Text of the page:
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September 11, 2018 at 8:44 am #225141JozizoParticipant
Aw man. I totally understand this feeling. I think most people do. But it sounds like you’re a bit more like me than it appears many others are; in that this feeling can be really heavy at times.
The memories of our past always seem so great. Times when we didn’t have XYZ on our plates. Times when we first met so-and-so. That time when I shoved 2 hamburgers into my face hole and made my friend laugh until “omg! Milkshake is coming out of your nose!”
Now? Now I’ve got too much XYZ, and spend way less time on things that make me happy. So-and-so moved and we don’t talk as much. And at 35, gluttony plus hamburgers is not only cause for stares from fellow patrons, it’s actually a real health concern.
Either way, there are a few realizations that will help, some of which you already know.
You mention that you’ve felt this before, for a time even before. Naturally, you’ll start to see that this is a feeling that’s gonna stick with you on some level. It’s never gone away from me, and I think anyone with elders in their lives will tell you that the phrase “in my day” is thrown around like Thor’s hammer.
So, don’t try to fight that feeling. You’ll be fighting nature, and she is REALLY good. She wins like… All the time. Instead, try learn to enjoy the thoughts of your past and use them as a nice mental resting place.
First, realize why you always have that feeling. We as beings, human have a tendency to glamorize the past. We always remember those positive things, giving them far more weight than the adversities. That’s one of the reasons it’s so hard just after the end a toxic relationship when you know it’s for the best. “but duuuude. That time when we drove across state lines singing Journey songs made her perfect!”
It helps to remember that those times had their share of adversities too. That duet? Let’s not forget she had the voice of a sea lion. And most of the trip was filled to the brim with silence and resentment because SOMEBODY ate the last bag of chips and didn’t share.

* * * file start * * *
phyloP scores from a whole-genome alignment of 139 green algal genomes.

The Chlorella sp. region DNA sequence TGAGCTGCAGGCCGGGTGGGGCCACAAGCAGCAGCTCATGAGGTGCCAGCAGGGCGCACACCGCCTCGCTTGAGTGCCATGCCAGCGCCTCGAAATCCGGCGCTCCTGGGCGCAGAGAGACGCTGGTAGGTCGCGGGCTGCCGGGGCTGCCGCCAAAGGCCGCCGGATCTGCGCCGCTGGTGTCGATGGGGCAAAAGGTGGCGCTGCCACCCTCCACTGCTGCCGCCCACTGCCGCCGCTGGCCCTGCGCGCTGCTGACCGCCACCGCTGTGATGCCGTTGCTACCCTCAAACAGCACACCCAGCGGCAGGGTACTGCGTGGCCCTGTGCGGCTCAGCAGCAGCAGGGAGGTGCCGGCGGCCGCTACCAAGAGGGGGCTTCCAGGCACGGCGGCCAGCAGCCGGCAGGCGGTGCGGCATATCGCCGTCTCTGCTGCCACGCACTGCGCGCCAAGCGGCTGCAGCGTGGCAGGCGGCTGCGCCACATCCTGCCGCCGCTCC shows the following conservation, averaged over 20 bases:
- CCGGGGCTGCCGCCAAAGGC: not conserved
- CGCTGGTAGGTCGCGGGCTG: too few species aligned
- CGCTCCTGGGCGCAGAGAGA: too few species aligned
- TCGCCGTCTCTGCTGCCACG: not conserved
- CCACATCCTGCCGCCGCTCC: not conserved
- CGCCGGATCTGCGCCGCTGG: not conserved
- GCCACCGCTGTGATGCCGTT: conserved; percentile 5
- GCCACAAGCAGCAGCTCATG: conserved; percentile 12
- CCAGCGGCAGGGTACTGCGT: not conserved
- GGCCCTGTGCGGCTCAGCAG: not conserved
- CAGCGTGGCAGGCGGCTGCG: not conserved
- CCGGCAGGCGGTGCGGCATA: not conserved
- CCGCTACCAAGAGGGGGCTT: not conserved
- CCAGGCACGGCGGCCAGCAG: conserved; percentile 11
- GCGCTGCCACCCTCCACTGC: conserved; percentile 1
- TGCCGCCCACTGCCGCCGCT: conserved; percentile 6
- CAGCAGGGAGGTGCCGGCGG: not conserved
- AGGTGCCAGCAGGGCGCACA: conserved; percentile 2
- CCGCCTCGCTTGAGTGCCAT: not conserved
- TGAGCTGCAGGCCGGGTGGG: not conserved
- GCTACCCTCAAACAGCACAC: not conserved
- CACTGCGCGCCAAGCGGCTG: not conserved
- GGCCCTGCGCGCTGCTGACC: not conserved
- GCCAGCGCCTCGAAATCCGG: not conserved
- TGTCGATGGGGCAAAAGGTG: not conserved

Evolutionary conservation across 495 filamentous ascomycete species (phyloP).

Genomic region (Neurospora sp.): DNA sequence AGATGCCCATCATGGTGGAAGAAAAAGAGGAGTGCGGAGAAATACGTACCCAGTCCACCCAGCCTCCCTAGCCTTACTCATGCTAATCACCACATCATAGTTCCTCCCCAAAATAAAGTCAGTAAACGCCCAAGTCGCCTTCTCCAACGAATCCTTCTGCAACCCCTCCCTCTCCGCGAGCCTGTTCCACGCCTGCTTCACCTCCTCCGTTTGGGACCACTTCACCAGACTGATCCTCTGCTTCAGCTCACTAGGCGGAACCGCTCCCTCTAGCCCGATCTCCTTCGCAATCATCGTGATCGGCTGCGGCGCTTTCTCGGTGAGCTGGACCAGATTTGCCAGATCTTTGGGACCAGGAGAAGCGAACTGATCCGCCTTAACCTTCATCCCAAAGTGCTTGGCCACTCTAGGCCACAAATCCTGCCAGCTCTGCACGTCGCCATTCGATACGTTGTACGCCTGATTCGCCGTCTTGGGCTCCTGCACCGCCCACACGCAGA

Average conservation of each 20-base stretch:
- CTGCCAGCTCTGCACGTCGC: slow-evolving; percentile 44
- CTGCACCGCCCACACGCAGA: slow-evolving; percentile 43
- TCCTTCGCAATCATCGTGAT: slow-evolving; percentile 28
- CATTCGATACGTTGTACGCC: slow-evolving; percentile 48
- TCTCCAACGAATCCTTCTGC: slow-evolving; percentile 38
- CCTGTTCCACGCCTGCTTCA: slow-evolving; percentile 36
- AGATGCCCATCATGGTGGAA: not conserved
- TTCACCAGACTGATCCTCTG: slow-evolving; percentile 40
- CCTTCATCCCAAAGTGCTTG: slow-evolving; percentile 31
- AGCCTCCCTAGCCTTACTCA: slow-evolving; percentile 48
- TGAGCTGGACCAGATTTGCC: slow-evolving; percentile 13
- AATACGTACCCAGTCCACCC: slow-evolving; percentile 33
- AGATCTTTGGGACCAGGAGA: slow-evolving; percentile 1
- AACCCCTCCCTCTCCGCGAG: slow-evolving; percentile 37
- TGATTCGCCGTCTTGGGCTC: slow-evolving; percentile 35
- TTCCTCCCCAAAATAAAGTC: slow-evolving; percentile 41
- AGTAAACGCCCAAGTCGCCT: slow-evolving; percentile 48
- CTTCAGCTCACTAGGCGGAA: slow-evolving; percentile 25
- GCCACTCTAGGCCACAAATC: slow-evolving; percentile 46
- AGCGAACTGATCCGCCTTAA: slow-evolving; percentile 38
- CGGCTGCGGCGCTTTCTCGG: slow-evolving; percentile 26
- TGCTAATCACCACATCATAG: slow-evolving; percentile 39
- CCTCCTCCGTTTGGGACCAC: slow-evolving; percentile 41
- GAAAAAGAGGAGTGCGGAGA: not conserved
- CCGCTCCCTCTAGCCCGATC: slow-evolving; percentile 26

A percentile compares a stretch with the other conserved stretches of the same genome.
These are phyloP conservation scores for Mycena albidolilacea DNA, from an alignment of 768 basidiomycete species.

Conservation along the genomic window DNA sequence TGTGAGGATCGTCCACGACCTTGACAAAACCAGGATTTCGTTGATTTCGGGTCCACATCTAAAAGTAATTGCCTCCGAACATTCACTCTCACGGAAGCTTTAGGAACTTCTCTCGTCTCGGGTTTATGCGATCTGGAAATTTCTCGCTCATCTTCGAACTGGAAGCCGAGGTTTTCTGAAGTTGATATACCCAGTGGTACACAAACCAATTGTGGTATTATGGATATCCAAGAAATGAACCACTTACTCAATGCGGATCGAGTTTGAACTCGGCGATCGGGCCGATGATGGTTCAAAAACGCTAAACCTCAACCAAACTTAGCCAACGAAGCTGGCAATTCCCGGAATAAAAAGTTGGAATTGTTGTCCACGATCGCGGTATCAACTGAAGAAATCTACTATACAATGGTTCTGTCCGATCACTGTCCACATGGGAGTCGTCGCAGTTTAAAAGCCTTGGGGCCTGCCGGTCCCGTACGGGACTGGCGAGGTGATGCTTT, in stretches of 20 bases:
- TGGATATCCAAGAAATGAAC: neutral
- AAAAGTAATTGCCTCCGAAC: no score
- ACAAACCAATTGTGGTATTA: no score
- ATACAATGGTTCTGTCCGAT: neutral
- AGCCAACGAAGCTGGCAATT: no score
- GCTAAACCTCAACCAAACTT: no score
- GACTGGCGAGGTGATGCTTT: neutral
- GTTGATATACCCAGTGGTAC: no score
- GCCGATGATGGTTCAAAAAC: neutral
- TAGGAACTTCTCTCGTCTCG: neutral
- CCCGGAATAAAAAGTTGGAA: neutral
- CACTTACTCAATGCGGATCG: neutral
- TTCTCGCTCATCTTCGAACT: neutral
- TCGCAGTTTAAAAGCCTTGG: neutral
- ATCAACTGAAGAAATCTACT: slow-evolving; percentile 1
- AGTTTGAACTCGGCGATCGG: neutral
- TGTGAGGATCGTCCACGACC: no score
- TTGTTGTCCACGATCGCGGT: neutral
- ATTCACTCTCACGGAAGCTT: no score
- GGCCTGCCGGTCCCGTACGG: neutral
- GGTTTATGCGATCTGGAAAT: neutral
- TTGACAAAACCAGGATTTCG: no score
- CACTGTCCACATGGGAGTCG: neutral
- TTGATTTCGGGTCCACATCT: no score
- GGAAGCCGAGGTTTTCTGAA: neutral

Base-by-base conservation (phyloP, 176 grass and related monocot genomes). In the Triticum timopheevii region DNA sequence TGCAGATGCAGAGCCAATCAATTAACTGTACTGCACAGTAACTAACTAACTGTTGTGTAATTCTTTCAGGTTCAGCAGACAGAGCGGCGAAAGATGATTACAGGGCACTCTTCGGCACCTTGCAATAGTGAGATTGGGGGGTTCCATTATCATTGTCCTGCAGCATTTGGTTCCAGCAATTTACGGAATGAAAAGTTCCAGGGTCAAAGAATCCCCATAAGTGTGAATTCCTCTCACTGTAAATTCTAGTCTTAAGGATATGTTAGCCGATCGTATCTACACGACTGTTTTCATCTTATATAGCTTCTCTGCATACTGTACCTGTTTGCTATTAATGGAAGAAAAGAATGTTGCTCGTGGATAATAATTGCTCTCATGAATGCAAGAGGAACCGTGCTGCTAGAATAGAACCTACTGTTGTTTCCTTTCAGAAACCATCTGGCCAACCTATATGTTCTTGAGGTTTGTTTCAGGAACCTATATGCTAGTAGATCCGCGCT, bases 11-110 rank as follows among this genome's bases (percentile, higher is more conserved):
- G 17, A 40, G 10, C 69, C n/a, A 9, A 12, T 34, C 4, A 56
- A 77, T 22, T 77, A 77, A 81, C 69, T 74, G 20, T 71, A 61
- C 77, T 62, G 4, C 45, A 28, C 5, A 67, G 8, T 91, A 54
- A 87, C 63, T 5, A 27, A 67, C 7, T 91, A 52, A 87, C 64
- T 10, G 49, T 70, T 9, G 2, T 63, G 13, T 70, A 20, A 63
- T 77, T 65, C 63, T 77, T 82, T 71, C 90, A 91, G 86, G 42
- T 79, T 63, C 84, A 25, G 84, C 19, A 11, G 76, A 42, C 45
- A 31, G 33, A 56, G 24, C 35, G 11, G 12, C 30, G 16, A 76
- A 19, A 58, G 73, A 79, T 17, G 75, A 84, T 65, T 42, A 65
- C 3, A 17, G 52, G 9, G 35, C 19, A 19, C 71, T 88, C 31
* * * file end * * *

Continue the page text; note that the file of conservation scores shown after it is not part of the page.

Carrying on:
You mention high school. Omg. It was great for me too. I was super fun to be around, so people loved me. And I was always smart, so school was a breeze.
But, remember that time that super mean girl said something horrible in the cafeteria and everyone heard it? Or that pressure to ace that test? They seem trivial now, but at the time, weren’t those things less than awesome?
You also mention that you felt like college was supposed to feel a certain way. Like, it’s supposed to be the best!
1. I know it can be a bit tricky, but you gotta manage that thought process. We have ideas and plans about how life is supposed to go. How things are supposed to be. But life doesn’t really have a “supposed to.” It’s wildly different for every single one of us. College is great for a lot of people. It’s horrible for others. A lot don’t even go.
2. This really IS the greatest time in your life. Not the college part, necessarily. Just…the now. Now really is the coolest time to be alive. You have a bunch of great memories (you just shared some), and you’ve got sooooo much time ahead of you. That’s super exciting!
I promise, a time is going to come and you’ll be all like “Ugh! College was great! I wish it was then, now…” This becomes especially present when you’re changing your daughter’s diaper, and your wife is saying “hold it over her until your ready or she’ll pee on you.” But you don’t listen cus you know what you’re doing. You got this. And then, 5 minutes later, you’re changing your shirt and your wife is lamenting you with “I told you so’s” Ahhh… College…
A lot of life is your frame of mind as you approach it. The narrative you write for yourself as you move along. Think life is awesome? It is. Think life sucks? It does.
Meditation really really helps. Staying present has changed my world in so many ways, ways that have impacted me unimaginably.
Remembering adversity can also put things into perspective.
But all that is sorta the general response to the feelings you have. Read it and think on it (cus these are gems I’m giving ya!). But let’s talk about you specifically.
Maybe take some time, and try to really articulate, in detail, why you feel so much affinity for your past. Was there someone in your life, but no longer? Is it the pressures of your new life? Are those hamburgers starting to catch up? Ugh, why do they do that?
Maybe write that stuff down. And when the picture is nice and clear, try to find ways to bring those aspects back to life in your world. Don’t try to recreate the life. Chasing ghosts feels good for some reason, but it isn’t because you ever get to catch them.
Missing someone? Reach out. College pressures getting heavy? Work on dealing with those pressures systematically. And Fine! We’ll switch to turkey burgers! But I’m not happy about it!
OK so I just laid down like a bazillion words, and if I don’t get this presentation done my boss is gonna give birth to a blue whale.
Let me know how things are going.